Using our Talents

33rd Sunday in Ordinary Time

Today’s gospel seems relatively straight-forward, but there are a couple of odd details worth talking about that will help us get to the meaning and purpose of the story Jesus tells. 

The first thing that’s often difficult for us to understand is the idea of entrusting money to servants. Stewardship was very common in those days. They didn’t have banks or a stock market, so people with wealth would entrust portions of their money and holdings to their staff. And these servants would, essentially, be trusted to run little side businesses to grow that wealth.

So, this wealthy man going on a journey was doing a very common thing, apportioning his wealth among certain servants with the expectation that they would run his businesses in his stead - and make money for him - while he was gone. 

The second thing that we need to understand if we want to really grasp the scope of this gospel is the value of a talent. It’s a massive amount of money. It’s not like this landowner is peeling $20 bills off a bankroll. Were talking the equivalent of millions and millions of today’s dollars. So, even the one given the least was being entrusted with more money than he could ever expect to earn in ten lifetimes. It’s no trivial sum that we’re talking about here. 

And if we understand these two things, the profound message of the gospel becomes apparent. Because Jesus isn’t talking about money here at all. He’s talking about us and our relationship with him. 

We’re at the end of Matthew’s gospel now and Jesus is preparing to go away. He is the rich man. And as he gets ready to depart, he is entrusting us to continue his business until he returns again to settle accounts. There is an expectation - the expectation that he won’t be able to directly influence his investments, but that we will do so in his place. The only way that wealth grows, the only way that the kingdom of God grows, is if each of us does our job. 

And it’s not like Jesus is leaving us empty-handed. He has taught us exactly what needs to be done through the gospel and the church that he leaves behind. This is also no small sum. Even the least of us receives an amount that is worth many lifetimes of what we’d understand if we were left to do this on our own. 

But we need to be willing to get in the game. We must first recognize the gift that we have been given. And, second, doing something with it. 

Recognizing the gift is harder than it may seem. As we are beaten down by the world everyday, it’s sometimes difficult to appreciate the value of the gift that lies within us. As the bearer of the gift, we each have innate value.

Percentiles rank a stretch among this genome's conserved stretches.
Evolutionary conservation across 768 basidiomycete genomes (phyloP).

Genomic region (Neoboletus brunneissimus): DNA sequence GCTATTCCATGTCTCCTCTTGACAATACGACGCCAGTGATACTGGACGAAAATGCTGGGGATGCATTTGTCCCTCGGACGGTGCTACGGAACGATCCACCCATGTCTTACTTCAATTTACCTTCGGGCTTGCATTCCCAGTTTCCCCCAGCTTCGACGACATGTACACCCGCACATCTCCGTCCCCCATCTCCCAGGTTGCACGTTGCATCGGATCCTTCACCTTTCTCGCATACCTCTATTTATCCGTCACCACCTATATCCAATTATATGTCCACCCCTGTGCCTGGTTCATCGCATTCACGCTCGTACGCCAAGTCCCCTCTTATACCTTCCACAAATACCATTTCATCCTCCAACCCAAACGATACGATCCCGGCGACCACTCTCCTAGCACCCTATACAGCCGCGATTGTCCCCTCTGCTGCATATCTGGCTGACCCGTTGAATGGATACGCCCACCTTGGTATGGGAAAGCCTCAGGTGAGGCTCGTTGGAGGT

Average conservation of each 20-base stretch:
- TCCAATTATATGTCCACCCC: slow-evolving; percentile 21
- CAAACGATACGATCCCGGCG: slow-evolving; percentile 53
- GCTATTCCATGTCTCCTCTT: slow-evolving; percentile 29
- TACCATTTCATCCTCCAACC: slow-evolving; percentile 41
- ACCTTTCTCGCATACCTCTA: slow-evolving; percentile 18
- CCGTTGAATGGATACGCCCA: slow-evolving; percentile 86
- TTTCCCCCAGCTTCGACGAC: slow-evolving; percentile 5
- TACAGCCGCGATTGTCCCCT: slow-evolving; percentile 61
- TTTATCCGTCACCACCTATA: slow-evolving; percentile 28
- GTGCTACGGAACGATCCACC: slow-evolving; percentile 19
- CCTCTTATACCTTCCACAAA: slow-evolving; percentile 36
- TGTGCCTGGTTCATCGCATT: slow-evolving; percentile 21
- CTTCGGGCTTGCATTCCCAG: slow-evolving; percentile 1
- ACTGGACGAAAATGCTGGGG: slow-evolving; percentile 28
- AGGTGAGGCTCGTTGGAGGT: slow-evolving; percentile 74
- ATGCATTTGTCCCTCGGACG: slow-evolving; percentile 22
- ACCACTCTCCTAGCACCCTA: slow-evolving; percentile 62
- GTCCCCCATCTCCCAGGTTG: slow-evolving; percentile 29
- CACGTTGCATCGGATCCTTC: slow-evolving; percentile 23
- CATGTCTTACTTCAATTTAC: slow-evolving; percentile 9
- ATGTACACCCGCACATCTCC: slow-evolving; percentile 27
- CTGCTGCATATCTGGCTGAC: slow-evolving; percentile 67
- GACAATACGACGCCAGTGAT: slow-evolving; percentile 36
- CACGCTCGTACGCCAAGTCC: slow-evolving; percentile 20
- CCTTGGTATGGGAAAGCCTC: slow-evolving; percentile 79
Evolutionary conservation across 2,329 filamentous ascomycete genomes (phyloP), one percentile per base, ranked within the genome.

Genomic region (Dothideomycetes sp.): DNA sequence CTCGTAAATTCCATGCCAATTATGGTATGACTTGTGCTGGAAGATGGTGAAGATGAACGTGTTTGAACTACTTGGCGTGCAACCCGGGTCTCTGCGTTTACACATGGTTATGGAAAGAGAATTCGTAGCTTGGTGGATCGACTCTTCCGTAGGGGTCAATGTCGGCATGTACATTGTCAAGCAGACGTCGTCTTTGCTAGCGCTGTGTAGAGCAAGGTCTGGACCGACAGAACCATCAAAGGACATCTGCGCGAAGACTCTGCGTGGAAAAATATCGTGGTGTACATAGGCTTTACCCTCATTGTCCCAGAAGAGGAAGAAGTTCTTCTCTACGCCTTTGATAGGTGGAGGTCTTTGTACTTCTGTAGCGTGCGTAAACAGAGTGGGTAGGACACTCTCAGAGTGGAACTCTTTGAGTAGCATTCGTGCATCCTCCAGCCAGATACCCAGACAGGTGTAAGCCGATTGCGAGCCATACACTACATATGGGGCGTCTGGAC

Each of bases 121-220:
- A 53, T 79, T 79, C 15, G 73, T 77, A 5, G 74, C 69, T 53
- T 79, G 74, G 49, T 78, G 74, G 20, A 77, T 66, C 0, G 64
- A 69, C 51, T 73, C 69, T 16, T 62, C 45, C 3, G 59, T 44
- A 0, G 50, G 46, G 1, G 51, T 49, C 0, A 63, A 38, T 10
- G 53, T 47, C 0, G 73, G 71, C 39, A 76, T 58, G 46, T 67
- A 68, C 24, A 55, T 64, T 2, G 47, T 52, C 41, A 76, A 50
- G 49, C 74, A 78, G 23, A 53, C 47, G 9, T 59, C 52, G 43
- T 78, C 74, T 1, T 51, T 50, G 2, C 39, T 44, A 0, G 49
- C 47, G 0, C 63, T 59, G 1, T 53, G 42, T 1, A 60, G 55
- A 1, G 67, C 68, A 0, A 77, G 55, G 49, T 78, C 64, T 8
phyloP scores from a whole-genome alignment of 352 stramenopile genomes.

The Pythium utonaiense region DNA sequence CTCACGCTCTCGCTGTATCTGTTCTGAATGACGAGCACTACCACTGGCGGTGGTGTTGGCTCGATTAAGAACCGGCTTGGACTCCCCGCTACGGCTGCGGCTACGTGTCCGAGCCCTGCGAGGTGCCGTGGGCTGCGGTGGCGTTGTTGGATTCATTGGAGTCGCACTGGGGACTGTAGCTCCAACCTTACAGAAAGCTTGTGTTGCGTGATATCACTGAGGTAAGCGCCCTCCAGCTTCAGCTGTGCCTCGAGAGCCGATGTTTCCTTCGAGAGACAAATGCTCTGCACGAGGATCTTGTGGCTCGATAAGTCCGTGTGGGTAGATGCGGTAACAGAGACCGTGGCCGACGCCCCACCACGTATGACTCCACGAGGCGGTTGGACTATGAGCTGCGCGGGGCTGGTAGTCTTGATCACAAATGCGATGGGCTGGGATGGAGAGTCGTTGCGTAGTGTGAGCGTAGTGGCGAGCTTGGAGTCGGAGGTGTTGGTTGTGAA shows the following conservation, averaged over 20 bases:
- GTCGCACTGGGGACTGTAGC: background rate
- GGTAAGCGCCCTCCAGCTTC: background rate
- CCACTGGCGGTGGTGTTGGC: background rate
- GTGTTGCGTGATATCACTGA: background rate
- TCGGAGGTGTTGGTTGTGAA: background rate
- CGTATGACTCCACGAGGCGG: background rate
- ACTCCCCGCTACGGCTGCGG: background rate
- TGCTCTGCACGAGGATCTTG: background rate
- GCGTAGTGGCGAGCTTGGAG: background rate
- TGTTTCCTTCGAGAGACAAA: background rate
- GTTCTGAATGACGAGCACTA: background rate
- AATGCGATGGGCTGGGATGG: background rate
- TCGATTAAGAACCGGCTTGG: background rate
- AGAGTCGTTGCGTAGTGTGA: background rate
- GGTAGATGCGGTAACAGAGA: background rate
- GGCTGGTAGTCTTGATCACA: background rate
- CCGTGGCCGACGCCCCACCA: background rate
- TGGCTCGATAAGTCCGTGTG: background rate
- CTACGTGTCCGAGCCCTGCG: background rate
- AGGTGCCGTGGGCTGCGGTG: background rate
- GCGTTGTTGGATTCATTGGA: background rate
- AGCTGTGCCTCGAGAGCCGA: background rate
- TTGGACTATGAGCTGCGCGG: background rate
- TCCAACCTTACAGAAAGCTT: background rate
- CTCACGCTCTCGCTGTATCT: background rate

Don’t let anyone tell you otherwise. And in case you haven’t heard it lately, each of you are a beloved child of God. He has trusted each of you with wealth beyond your imagination. He has given each of you special talents that will rock this world - if you are willing to put yourself out there. 

And this is the second, and perhaps more difficult, part of the whole deal. We need to choose to do something with those gifts. We need to overcome our fears - fear of rejection, fear of failure, fear of not being worthy. 

There’s this tension that occurs when we are given something that we feel is beyond our abilities. The tendency to hoard and gather it in rather than use the gift for its intended purpose, which is giving it away. The tendency to disengage versus engaging with the world. 

Father Ron Rollheiser talks about this tension by suggesting that at the bottom of this is a fear of the truth - truth that Jesus’ mission depends on us to achieve its purpose. That we are a necessary part of Jesus’ Incarnation. We must overcome our fear of losing what we have in order to risk everything for something greater. 

At the end of the gospel, it talks of the darkness outside where there is wailing and grinding of teeth. Some suggest that this is a reference to hell. I think that’s a cop-out and too easy an explanation. The reality is that the darkness and wailing and grinding happens right up here - in our head. And we do it to ourselves. 

We need to recognize that we have been given everything we need to be apostles of the Word and proclaim that to the world. We must trust that we are loved unconditionally by God and, in doing so, we will be free to achieve our destiny. 

It’s no accident that the word talent has carried through the English language. Back in Jesus’ day, it was merely a measure of monetary wealth. Today, we apply the word to people. To have talent is to have a special skill. It means an abundance of special gifts living inside each of us. 

Discover the talent that Jesus has placed in you and share that gift with the world. True humility recognizes our own talent … to deny that is to deny the unique gifts God has bestowed on each of us. 

This is our chance to shine and become the face of God in the world. We should be grateful that we’ve been given the means to become who we are meant to be. Amen.

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